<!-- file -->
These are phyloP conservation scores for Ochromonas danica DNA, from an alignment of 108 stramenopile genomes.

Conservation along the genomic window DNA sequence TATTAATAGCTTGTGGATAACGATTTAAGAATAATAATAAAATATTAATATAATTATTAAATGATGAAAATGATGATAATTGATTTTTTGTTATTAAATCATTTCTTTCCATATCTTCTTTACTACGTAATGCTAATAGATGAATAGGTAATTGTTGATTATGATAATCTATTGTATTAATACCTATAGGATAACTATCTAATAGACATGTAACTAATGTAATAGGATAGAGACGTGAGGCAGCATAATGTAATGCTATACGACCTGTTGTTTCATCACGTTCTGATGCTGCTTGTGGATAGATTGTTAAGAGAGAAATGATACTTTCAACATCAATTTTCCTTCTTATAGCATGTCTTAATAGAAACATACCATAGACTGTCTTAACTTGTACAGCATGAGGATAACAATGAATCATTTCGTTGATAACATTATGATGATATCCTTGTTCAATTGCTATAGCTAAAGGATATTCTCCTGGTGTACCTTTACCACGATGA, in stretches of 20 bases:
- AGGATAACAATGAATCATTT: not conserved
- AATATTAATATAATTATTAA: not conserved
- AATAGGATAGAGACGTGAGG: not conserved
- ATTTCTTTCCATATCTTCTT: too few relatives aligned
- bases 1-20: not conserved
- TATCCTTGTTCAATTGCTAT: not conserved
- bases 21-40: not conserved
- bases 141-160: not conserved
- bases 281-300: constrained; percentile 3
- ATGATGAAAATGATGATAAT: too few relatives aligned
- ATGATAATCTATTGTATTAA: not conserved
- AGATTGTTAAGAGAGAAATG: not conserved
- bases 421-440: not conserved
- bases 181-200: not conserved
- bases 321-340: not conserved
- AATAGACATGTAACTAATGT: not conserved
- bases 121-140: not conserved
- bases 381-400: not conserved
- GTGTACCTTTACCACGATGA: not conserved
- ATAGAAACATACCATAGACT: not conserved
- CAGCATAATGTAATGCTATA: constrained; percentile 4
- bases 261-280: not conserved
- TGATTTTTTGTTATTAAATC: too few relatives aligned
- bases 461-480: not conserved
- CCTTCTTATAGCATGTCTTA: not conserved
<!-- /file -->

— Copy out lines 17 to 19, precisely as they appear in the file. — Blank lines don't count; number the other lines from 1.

- bases 321-340: not conserved
- AATAGACATGTAACTAATGT: not conserved
- bases 121-140: not conserved